Distribution of world’s 12 million millionaires still favors U.S.

The Economist’s chart of the day shows millionaire population counts for the twelve countries that boast the most millionaires (measured in USD). The United States dominates this comparison, with 3.4 million millionaires, nearly twice the number of millionaires in the second place country, Japan.

Of the BRIC countries (Brazil, Russia, India, and China), which many economists expect to far outpace G6 economic growth rates over coming decades, only two of four appear on the chart: China and Brazil. China, which has experienced explosive economic growth for years, ranks fourth, behind Germany, with about one fifth the number of millionaires as the US. Brazil barely makes the chart, ranking eleventh, just behind Italy and just ahead of South Korea. Russia and India do not appear on the chart at all.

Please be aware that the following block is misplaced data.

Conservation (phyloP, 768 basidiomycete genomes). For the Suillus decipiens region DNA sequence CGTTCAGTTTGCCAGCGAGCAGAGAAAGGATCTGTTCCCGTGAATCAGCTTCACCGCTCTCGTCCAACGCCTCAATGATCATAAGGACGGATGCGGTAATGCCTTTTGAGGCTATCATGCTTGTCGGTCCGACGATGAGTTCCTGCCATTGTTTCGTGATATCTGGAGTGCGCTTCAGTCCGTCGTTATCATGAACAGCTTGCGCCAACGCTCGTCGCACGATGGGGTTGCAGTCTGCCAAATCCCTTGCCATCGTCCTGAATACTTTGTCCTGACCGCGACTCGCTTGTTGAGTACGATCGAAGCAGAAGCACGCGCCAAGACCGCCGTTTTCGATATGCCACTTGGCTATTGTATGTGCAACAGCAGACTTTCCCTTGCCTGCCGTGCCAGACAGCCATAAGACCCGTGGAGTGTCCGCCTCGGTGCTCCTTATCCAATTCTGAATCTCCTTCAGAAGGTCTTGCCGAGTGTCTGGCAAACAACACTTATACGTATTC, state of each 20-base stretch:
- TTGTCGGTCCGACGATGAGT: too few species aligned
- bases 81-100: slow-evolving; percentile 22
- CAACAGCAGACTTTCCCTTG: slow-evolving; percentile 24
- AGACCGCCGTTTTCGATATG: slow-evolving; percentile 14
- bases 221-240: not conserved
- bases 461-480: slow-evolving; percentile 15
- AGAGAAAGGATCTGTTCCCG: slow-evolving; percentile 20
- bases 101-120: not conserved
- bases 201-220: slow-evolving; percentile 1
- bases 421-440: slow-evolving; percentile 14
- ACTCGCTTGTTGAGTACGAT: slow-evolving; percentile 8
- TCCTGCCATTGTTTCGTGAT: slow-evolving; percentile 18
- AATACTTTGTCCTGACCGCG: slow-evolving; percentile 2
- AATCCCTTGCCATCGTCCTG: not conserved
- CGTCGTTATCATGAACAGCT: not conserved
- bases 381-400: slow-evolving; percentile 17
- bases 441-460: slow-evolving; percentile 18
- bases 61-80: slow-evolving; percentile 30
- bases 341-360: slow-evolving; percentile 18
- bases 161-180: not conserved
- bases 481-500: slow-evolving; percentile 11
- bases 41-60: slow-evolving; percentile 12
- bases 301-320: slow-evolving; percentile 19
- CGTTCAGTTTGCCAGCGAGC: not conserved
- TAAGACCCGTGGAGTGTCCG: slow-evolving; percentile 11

Growth in millionaire populations may help identify economic strength, especially in terms of entrepreneurial and investment activity. Australia ranks first in millionaire population growth at 15.1%, ahead of China’s 14.3%. Despite prolonged economic sluggishness, the United States’ ability to create new millionaires remains strong at 12.0% growth, tied with Switzerland for third place.

As for slow-growth countries, Brazil may soon fall off the chart completely, showing only 0.2% growth in its millionaire population. In terms of slowest growth, the G6 (excluding the United States) dominates: Japan is #2 slowest with 4.4% growth, Italy #3 at 4.5%, Great Britain #4 at 5.4%, France #5 at 6.4%, and Germany #7 at 6.7%.

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